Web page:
While testing any furnace, to be sure the fan is at full speed and temperatures have stabilized, wait five minutes after the fan turns on and fully ramps up. For the examples given above, the total wait time might be as low as six minutes for a typical single-stage furnace. Or it can be as long as 17 minutes for a system with a 12-minute fan ramp up time. Each system you visit may be different, so make an effort to understand the sequence of operation to determine when to test.

While minimum minutes of run time are a good rule of thumb, the expertise, and judgment of the technician are also essential for determining the right moment to test.

Testing for Steady State Operation

Steady state describes ideal test conditions. Near steady state operation is only practical to achieve under controlled laboratory conditions. When a heating system is Testing requires running the system from the thermostatoperating, the heat is on and the temperature is constantly rising. The temperature rises quickly at first, then slows down. Our goal is to test after the rate of temperature change slows down.

Consider your testing like a single frame of a motion picture when searching for a reliable test condition. Take and record test data from the frame best representing the segment of the motion picture you are describing.

Incorporate this idea in the field by watching the readout on your temperature instruments as the system runs. When you start to see no more than two tenths of a degree variation in temperature change through the equipment over about a 10-second window, it’s time to begin capturing temperature data as quickly as possible.

Consider Testing Conditions to Improve Diagnostics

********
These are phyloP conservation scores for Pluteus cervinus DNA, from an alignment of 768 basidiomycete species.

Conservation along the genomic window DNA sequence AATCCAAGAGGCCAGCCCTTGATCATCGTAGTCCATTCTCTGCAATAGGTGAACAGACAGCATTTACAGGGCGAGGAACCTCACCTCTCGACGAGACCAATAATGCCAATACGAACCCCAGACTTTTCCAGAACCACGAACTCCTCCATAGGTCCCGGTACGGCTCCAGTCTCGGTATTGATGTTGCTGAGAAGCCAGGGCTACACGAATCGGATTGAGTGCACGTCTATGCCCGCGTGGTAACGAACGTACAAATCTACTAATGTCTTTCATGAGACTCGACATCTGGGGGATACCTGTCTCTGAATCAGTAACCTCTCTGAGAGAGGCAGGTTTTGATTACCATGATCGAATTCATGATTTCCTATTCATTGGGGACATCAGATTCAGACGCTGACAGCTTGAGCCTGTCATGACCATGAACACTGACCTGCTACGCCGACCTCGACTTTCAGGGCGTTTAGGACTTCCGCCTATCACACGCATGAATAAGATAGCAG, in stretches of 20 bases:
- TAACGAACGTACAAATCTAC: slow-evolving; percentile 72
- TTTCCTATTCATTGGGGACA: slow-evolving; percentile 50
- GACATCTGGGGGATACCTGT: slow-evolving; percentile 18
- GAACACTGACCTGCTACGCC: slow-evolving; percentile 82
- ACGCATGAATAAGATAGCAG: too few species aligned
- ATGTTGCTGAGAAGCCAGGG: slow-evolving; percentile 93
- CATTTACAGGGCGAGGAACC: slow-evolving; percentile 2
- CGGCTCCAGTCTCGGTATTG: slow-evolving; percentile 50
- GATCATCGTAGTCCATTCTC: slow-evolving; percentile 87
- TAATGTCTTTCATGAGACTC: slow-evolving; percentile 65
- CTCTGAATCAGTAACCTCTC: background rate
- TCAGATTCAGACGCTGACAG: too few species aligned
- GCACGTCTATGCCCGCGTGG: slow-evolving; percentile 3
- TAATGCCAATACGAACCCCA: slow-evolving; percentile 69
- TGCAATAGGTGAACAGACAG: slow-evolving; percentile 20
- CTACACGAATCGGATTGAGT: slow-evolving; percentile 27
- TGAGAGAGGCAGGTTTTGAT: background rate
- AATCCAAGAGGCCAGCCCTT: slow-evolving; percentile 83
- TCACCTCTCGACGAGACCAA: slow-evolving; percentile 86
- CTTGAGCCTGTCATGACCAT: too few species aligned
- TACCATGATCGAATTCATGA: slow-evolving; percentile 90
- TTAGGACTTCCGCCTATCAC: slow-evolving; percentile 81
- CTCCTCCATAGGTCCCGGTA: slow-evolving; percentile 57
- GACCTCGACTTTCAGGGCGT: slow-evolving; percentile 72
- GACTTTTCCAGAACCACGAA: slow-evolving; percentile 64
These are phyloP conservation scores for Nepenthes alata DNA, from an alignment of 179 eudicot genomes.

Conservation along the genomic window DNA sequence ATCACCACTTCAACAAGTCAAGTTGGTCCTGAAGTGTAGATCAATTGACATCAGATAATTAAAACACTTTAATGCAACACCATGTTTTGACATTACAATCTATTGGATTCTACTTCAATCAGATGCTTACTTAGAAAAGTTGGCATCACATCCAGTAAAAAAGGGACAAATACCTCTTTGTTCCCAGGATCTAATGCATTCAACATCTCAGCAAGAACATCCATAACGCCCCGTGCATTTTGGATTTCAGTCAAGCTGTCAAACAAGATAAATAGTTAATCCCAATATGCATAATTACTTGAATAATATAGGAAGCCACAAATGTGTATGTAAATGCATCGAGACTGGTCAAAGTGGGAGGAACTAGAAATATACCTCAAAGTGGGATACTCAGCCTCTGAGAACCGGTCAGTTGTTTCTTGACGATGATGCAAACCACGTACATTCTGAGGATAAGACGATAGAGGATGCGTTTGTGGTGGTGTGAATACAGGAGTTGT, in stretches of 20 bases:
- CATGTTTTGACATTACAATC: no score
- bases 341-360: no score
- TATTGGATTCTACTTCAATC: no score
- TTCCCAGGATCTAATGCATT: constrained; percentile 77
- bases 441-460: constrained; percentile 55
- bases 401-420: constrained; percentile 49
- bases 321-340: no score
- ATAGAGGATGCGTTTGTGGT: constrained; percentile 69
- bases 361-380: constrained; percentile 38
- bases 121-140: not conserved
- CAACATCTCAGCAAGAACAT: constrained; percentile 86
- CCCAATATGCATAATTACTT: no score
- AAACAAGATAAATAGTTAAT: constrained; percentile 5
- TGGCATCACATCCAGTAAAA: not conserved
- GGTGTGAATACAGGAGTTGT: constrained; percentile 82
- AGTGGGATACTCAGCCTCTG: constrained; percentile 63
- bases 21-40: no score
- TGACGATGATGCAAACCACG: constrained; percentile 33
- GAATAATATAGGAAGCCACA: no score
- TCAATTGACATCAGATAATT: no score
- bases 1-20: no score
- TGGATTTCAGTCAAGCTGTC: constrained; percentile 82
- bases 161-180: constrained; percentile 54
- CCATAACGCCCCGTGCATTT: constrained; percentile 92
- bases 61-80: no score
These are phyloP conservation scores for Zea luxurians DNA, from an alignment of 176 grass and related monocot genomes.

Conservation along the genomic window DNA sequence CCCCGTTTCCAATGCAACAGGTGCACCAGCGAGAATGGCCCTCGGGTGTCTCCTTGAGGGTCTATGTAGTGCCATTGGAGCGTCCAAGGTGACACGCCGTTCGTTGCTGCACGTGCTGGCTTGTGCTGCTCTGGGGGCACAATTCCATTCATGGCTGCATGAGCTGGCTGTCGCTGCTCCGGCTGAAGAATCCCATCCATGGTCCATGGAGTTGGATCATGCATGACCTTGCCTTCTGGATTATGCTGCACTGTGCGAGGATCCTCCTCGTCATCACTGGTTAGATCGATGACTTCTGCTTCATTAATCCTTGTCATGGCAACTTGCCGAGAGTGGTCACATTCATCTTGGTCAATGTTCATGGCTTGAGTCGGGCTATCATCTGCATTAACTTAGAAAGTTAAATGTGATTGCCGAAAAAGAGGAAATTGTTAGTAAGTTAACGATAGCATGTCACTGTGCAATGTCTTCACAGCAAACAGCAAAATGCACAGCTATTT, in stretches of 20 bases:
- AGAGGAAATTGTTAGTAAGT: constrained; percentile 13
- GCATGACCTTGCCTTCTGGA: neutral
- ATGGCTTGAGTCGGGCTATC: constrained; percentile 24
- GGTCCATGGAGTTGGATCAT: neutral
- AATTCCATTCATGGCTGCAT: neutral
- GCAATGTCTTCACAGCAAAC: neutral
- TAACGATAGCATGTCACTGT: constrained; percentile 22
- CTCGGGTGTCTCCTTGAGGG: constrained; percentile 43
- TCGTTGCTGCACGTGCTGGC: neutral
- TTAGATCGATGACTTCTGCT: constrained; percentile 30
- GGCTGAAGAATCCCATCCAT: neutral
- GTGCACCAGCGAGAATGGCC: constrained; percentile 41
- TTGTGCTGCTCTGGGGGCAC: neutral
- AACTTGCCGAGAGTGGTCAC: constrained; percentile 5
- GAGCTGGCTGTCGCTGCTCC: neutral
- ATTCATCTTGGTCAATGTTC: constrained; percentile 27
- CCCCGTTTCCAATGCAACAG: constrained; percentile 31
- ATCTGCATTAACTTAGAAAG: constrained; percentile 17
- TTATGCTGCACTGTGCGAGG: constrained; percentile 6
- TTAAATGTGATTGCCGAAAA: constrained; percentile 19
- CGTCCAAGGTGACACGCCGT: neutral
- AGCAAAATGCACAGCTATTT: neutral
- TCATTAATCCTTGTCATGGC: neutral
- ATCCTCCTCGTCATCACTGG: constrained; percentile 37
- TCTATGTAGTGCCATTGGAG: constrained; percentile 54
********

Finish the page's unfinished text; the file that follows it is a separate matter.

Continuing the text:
In addition to test timing, specific test conditions of fan speed and equipment function must be present at the moment of testing.

When testing or measuring airflow, assure the fan is receiving a signal from the controls or thermostat calling for full heating or cooling. Be sure the fan is fully ramped up. This is critical when measuring system static pressures. It guarantees the system is doing all it can to deliver required airflow under current conditions. Then you can test with confidence.

When testing and measuring temperatures verify the controls and control board are actively calling for full equipment capacity when testing. Verify all stages are calling at the moment you conduct the test. This test condition is also important when taking electrical and Btu measurements.

When measuring temperature in the spring or fall, building load may be low. Under these conditions, temperature will change quickly through the system and within the building. Under these test conditions your timing must be quick and accurate. Be patient. Wait to test until the rate of temperature change across the equipment slows. But don’t wait too long so indoor temperatures are outside of typical operating ranges. This may lead to a furnace shutting off on high limit or compressors beginning to unload.

In summary, testing at the right time is critical for accurate performance and diagnostic measurements. For cooling systems, we recommend testing after 15 minutes of full cooling operation with the blower at full speed. For heating systems, we recommend testing five minutes after the blower turns on and comes to full speed. Low load conditions may result in very short windows of time for testing. Be aware and plan ahead if you are testing during shoulder seasons. In situations that won’t allow for the full recommended run times prior to testing, watch your measurements. Determine if temperatures stabilize quickly enough. This will permit testing before the unit shuts down or the space gets too warm or too cool to test.

Rob “Doc” Falke serves the industry as president of National Comfort Institute. If you’re an HVAC contractor or technician interested in a free Temperature Testing Procedure, contact Doc at or call him at 800-633-7058. Go to NCI’s website at for free information, articles, and downloads.